Canadian municipalities are continually challenged with stormwater management. Policies that do exist from an intergovernmental outlook are not contiguous, there are gaps between the positions of the federal, provincial , and municipal legislation. Municipalities are often trying to manage something that is beyond there scope of knowledge or ability.
Municipalities often try to handle their particular situation through implementation of stormwater management objectives in the form of Best Management Practices (BMP). These management practices are typically learned through guidelines and handbooks. There are three methods of managing stormwater based on the location of the stormwater within the runoff cycle. At the source we have lot-level controls. The aim is to lessen the flow and control the quality of the runoff on site before it reaches the storm sewer system. Conveyance controls are what is done in the actual stormwater systems, for example storm sewers or open channel systems. here the aim is to reduce the flow and control the flow before the water is discharged into the lakes or oceans. Storage of the water attempts to stagger the inflow of the runoff into the receiving waters so as not to cause flooding. The last method is the end of pipe controls, meaning treatment facilities just before the water is released into the receiving waters. The size of these facilities can depend on the effectiveness of the first two methods.
Municipalities all have somewhat unique sets of challenges they have to face based on their own location in a specific watershed. The Stormwater Management Planning and Design Manual provides a base guideline and then each municipality tailors there approach.
A important idea is that is easier to address a problem at it’s source than to have to restore a harmed ecosystem. Municipalities and developers are trying to look at better lot level controls, but hard evidence of exactly what to do and what works best is sparse or inconclusive. Other considerations in source control are lack of municipal control over private property, and how the controls are perceived by the public. Do the public back the effort or are the efforts a nuisance?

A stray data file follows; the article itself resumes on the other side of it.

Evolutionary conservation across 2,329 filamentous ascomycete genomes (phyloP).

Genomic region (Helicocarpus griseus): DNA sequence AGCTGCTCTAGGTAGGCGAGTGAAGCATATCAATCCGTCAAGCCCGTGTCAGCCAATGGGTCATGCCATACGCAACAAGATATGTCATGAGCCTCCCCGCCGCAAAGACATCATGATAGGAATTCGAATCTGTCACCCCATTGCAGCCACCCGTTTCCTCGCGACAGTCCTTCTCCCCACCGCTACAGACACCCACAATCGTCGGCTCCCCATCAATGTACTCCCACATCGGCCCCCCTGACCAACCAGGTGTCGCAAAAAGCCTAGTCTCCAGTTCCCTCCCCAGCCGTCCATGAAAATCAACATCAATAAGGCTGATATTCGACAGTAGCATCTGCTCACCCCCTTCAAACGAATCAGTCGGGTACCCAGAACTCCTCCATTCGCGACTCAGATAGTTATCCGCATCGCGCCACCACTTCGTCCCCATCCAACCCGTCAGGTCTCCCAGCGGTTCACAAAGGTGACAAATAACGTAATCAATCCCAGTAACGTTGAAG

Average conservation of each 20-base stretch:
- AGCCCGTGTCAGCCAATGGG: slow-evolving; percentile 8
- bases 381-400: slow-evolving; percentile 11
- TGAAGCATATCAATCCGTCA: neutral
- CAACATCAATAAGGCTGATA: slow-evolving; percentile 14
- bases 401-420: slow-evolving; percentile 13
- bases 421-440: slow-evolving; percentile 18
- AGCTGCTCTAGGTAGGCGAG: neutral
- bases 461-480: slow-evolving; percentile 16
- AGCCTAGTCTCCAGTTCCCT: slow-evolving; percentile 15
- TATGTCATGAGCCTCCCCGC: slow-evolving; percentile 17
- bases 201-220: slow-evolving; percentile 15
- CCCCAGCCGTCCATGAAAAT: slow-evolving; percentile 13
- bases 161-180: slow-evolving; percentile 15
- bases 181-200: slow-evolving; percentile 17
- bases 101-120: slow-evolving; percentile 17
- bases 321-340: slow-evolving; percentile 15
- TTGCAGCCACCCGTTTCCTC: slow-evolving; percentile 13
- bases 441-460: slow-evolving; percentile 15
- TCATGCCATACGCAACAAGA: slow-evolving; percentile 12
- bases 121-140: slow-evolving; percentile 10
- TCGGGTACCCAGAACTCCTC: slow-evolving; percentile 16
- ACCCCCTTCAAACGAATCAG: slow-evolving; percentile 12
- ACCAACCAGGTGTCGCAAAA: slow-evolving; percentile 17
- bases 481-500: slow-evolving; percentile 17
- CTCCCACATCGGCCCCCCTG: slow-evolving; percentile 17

Urban stormwater management is never straight forward, involving many stakeholders with possibly differing priorities. Outreach and education is critical. Projects and costs have to be understood. Apathy and opposition are possible. Balancing municipal objectives and public involvement is an ongoing challenge, a breach of public trust is a difficult act to undo.
At present, when designing a new stormwater management system historical weather patterns are used to predict what is going to be required. Little or no consideration is given to the effect of climate change, the potential impact could be huge , but is not fully understood.
Regulatory agencies have their work cut out for them. An integrated approach to planning and implementation is crucial. Economic, social, and environmental concerns need to be addressed by various levels of government and across various disciplines.